03william-mortensen-l-amour_900I first discovered the work of William Mortensen on Pinterest, of all places, when someone shared the image that accompanies this post, “L’Amour.” Upon seeing it, I immediately knew that I had to learn more about its history and context, and, in my seeking, I wound up learning more about the man who had created the photograph.

Called “the anti-Christ” by Ansel Adams (and we writers think that our squabbles get heated), Mortensen was a fascinating photographer who used various techniques to create captivating, often grotesque photographic effects that frequently look as much like paintings or drawings as photos. Thankfully, about the time I was being introduced to his work, he was experiencing something of a renaissance in popularity, and I had several books available to learn more about him, including the recently published American Grotesque: The Life and Art of William Mortensen and a reissue of one of Mortensen’s own books, The Command to Look. (If my story intrigues you at all, I highly recommend both.)

In researching Mortensen, I became fascinated, not merely by his methods and the images they produced, but by his life. And gradually, I knew that I would eventually write a story about him, at least roundaboutly. And that story eventually became “Mortensen’s Muse.” In it, I took as my jumping-off point the real-life relationship between Mortensen and then-undiscovered ingenue Fay Wray. Given my fascination with Golden Age Hollywood stories, the combination was too tempting to resist.

At one time, the story was probably going to go ahead and feature William Mortensen, but as I wrote it, I discovered that, as much as it hewed close to the facts in many places, it also diverged from them in important ways, and not just in its supernatural denouement, so I decided to change some names. William Mortensen became Ronald Mortensen, and the names of our “unidentified” narrator’s films all changed subtly, though her co-stars and directors remained the same.

“Mortensen’s Muse” was written for Ellen Datlow’s anthology Children of Lovecraft, where I’m ecstatic to say that it represents two very important firsts for me. It’s my first time in an original Ellen Datlow anthology (my story “Persistence of Vision” previously appeared in her Best Horror of the Year Volume 7) and my first time behind a Mike Mignola cover. Considering those have both been life goals of mine, you could say that I’m pretty happy with this publication, and not be at all incorrect. Below is a photo of my contributor copy, which came packaged very neatly from Dark Horse, and just today a very positive review of the antho went live at Cemetery Dance Online, in which the reviewer says of my story, “If H.P. Lovecraft had written for The Twilight Zone, this could have been the story he would have written.” There is definitely worse praise to get than that…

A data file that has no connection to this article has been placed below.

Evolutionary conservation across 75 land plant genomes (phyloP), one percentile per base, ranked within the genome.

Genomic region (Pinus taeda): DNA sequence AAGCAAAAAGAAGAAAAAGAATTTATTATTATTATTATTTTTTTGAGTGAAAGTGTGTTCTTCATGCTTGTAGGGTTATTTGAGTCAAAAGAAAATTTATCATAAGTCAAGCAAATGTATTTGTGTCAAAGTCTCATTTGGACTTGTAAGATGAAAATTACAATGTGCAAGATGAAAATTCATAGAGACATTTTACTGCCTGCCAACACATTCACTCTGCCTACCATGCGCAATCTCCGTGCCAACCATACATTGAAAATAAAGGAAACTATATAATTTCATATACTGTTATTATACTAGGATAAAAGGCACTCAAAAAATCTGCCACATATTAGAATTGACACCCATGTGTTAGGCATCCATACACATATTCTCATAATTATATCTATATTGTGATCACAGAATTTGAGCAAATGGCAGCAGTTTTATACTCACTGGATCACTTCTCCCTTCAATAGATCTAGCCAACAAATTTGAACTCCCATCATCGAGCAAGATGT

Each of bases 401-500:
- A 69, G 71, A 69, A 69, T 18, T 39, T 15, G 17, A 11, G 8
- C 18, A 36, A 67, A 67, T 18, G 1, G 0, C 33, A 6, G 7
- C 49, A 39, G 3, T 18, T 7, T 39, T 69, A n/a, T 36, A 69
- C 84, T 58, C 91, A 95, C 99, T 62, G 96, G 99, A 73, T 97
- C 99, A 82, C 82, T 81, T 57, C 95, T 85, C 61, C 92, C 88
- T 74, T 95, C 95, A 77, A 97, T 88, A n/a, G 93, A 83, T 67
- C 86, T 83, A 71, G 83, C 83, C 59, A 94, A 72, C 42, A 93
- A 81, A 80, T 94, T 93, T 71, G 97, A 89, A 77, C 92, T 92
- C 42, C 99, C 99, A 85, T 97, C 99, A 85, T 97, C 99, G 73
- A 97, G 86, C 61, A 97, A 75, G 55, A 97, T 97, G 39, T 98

In the commentary track for Halloween, John Carpenter talks about people coming up to him and telling him how traumatized they were by the scene when Michael Myers is unmasked at the end of the movie. The irony, of course, being that under the mask is no monstrous makeup job, a la Jason, but simply actor Tony Moran. (Poor guy, traumatizing all those people with his relatively average-looking mug.)

Back in the days before we all had Halloween on Blu-ray, though, and could watch and re-watch it in high definition to our hearts’ content, that scene stuck with us, and in our memories we conjured an image of it that was true to our experience, while straying from the actual facts. This was a phenomenon with which, as a young horror fan, I was very familiar.

Most recently, I watched Creepshow again for the first time in quite a few years, and was reminded of my inaccurate recollections re: the monster from the segment “The Crate.” In my memories, we never see the monster clearly until his final kill, when he drags Adrienne Barbeau’s Billy into the crate.

Of course, that isn’t accurate at all. We get several really clear shots of the monster throughout the segment, including during those sequences. But in my imagination, the monster is mostly suggestion, just claws and fur and teeth and menace, only shown in clarity in those final comic book panel moments. And no matter how many times I learn otherwise, that’s how I’ll always remember it, just like those people who were traumatized by Michael’s unmasking will never be un-traumatized, no matter how many times they see that he’s just Tony Moran underneath.

(On a tangent: The monster from “The Crate” is actually a good representation of something that I harp on a lot when it comes to creating supernatural horror stories. The monster is scary because it eats people, absolutely. But what’s much scarier than that is the fact that it has survived in that crate under those stairs for more than a hundred years without eating anything.)

[This post originally appeared on my Patreon.]

Tonight is Walpurgisnacht, which, if it means nothing else, means that we’re at the halfway point on our trip back around to Halloween. Along with your bonfires and whatever else, I recommend some seasonally appropriate reading to mark the occasion. As you probably already know, I’ve got a story called “Walpurgisnacht” that takes place tonight and which initially appeared in The Children of Old Leech, though you can also read it in my second collection, Painted Monsters & Other Strange Beasts, both of which are available from Word Horde. Want a taste? You can read an excerpt from the beginning of “Walpurgisnacht” right here.

And speaking of Word Horde, this auspicious day also marks the debut of Mike Griffin’s, well, debut collection, The Lure of Devouring Light, published by, well, you guessed it.

If your reading card is all filled out for the night, might I recommend a suitably witchy film for your Walpurgisnacht enjoyment? Suspiria is always a good bet, but may be too familiar. Hammer’s The Witches is a little less often-seen, and is a particular favorite of mine. And though I don’t actually remember much about it, I’ve now got an ingrained soft spot for Virgin Witch, thanks to a late-night viewing with Simon Berman of Strix Publishing on the heels of the H.P. Lovecraft Film Festival a couple years back.